Eleven more people in Arkansas have tested positive for the coronavirus, bringing the total number of cases in the state to 33, according to the state Department of Health. There are now confirmed cases in Bradley, Faulkner and Washington counties as well as the previously reported cases in Cleveland, Lincoln, Desha, Jefferson, Pulaski, Saline, Garland and Cleburne counties.

Status Update as of March 18, 2020
Confirmed Cases of COVID-19 in Arkansas 33
Arkansas Department of Health Lab positive test results 26
Commercial lab positive test results 7
Persons Under Investigation (PUI) 50
Persons being monitored by ADH
with daily check-in and guidance because of an identified risk
Past PUIs with negative test results 236
Arkansas Department of Health Lab negative test results 185
Commercial Lab negative test results 51

People who think they may have Covid-19 should call their health care providers as their first step, according to the state Department of Health.

The Arkansas Department of Health has activated a call center to answer questions from health care providers and the public about the novel coronavirus. During normal business hours, from 8 a.m. until 4 p.m, urgent and non-urgent calls, call 1-800-803-7847 or email [email protected]. After normal business hours, urgent calls needing immediate response, call 501-661-2136.

Meanwhile, Gov. Asa Hutchinson announced relief for businesses, child-care providers to ease COVID-19 impact.

Arkansas will tap Community Development Block Grant funds and the state’s Quick Action Closing Fund to support small businesses and nonprofits that are struggling during the COVID-19 pandemic, Hutchinson announced at a press conference at the Capitol.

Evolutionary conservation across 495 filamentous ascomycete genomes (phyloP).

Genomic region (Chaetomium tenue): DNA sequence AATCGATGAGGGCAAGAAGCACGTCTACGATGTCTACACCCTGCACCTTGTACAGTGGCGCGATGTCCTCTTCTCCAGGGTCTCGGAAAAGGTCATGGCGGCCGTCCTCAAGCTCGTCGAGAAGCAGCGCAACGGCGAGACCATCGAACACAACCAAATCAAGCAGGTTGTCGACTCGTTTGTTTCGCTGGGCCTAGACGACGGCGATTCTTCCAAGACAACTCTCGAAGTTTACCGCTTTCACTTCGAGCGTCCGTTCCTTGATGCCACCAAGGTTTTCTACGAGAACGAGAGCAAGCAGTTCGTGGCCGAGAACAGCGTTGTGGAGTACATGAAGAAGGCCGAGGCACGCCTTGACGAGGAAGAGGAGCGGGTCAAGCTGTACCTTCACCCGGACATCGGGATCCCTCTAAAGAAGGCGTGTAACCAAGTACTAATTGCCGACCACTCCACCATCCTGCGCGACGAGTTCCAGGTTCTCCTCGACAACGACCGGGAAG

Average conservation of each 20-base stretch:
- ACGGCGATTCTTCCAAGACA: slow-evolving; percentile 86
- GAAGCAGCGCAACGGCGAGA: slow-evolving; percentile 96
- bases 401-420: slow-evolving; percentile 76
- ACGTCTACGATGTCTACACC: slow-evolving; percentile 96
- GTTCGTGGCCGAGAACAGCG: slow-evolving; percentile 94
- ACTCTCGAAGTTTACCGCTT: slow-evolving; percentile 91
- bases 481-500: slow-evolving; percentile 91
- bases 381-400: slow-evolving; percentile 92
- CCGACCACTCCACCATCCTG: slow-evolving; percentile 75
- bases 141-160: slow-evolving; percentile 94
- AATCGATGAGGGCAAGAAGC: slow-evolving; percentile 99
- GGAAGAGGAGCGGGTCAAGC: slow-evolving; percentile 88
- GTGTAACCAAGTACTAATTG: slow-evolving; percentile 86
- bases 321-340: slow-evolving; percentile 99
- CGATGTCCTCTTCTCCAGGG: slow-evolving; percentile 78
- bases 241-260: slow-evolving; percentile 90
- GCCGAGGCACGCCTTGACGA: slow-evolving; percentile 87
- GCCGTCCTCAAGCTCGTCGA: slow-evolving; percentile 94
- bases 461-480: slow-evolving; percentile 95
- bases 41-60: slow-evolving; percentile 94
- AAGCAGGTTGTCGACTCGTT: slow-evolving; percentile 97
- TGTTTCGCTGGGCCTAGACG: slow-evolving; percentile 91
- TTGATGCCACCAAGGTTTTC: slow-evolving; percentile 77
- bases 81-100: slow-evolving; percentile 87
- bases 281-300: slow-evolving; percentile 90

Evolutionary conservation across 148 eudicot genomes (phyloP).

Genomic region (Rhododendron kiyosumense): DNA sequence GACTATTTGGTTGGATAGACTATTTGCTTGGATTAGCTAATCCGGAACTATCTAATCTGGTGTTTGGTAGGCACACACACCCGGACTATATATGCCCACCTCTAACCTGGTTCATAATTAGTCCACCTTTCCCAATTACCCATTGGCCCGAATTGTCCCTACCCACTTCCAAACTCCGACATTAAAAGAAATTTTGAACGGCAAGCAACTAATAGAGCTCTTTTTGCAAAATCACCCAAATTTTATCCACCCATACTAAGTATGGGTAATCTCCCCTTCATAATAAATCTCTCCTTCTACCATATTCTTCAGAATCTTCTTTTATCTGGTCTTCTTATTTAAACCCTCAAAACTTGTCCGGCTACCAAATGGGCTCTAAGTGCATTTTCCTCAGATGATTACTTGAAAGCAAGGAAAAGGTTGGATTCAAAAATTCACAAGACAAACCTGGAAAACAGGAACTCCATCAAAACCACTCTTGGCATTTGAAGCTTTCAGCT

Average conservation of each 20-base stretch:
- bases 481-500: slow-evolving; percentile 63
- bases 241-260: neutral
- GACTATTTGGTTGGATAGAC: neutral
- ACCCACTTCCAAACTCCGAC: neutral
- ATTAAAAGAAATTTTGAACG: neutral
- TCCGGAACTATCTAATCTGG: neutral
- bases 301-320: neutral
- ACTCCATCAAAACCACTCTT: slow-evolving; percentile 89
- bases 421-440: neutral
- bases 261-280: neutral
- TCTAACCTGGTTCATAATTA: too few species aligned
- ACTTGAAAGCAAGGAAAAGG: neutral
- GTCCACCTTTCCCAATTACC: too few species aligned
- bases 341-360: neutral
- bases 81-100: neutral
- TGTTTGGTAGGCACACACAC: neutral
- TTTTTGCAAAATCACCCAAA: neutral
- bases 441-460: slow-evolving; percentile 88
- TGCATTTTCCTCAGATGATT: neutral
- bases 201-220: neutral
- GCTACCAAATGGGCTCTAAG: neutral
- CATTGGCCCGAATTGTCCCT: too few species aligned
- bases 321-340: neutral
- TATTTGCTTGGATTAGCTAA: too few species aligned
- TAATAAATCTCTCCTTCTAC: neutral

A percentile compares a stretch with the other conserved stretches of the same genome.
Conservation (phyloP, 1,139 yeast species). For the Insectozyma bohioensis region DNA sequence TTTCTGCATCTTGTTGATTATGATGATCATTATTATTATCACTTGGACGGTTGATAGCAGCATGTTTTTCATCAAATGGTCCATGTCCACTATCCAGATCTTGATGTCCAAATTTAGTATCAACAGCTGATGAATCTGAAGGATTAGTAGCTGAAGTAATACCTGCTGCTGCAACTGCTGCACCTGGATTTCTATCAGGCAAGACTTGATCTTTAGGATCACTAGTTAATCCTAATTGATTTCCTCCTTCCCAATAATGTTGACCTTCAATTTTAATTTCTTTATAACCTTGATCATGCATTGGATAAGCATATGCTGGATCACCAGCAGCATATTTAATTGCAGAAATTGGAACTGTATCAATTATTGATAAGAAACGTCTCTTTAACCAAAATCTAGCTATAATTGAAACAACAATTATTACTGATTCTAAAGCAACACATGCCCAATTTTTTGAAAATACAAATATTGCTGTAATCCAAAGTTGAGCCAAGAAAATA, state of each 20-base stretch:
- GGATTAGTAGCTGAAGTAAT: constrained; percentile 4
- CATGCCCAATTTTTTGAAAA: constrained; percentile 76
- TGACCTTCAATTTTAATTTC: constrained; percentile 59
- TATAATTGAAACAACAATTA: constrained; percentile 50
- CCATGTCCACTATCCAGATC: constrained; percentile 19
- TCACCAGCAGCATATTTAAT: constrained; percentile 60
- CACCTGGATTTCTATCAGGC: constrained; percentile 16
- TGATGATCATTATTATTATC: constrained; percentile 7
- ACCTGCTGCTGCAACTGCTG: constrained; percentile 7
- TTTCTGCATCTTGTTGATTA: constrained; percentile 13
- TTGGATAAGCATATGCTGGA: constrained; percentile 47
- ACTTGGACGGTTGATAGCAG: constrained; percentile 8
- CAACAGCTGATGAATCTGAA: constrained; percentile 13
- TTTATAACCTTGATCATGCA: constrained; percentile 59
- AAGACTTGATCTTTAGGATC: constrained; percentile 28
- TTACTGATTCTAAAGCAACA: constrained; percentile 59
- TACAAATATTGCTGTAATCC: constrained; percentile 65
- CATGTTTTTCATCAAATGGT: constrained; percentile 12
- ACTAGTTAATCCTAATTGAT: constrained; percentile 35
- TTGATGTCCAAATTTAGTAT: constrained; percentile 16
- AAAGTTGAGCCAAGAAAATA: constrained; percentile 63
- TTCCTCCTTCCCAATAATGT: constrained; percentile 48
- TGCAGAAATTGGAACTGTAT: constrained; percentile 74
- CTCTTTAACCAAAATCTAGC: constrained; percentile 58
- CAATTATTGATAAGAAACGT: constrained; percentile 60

Hutchinson made a formal request for a disaster declaration for small businesses, which will open up loans of up to $2 million in working capital.

“Arkansas and the nation are enduring a jolt to the economy and a huge loss of revenue,” Hutchinson said. “The state cannot cover every loss of business, but we can help with bridge loans to assist companies, nonprofits, and child-care-voucher providers weather this slowdown and retain workers during this national emergency.”

The state will allocate $12 million in block grant money and up to $4 million from the quick-action fund to provide bridge loans to help midsize companies and nonprofits remain open during the COVID-19 pandemic.

The state will also increase reimbursement for child-care voucher providers who care for children who receive federal child-care assistance and that remain open through March 27.

The Department of Human Services (DHS) will suspend the renewal process for child-care vouchers for 30 days. DHS will expedite the process and temporarily relax limits on capacity for providers. More than 800 child-care providers have closed.

The Supplemental Nutrition Assistance Program (SNAP) will suspend the work requirement through the end of April. DHS also will expedite decisions about SNAP eligibility for those who lose income because of COVID-19.

Watch Gov. Asa Hutchinson’s March 18 COVID-19 Update: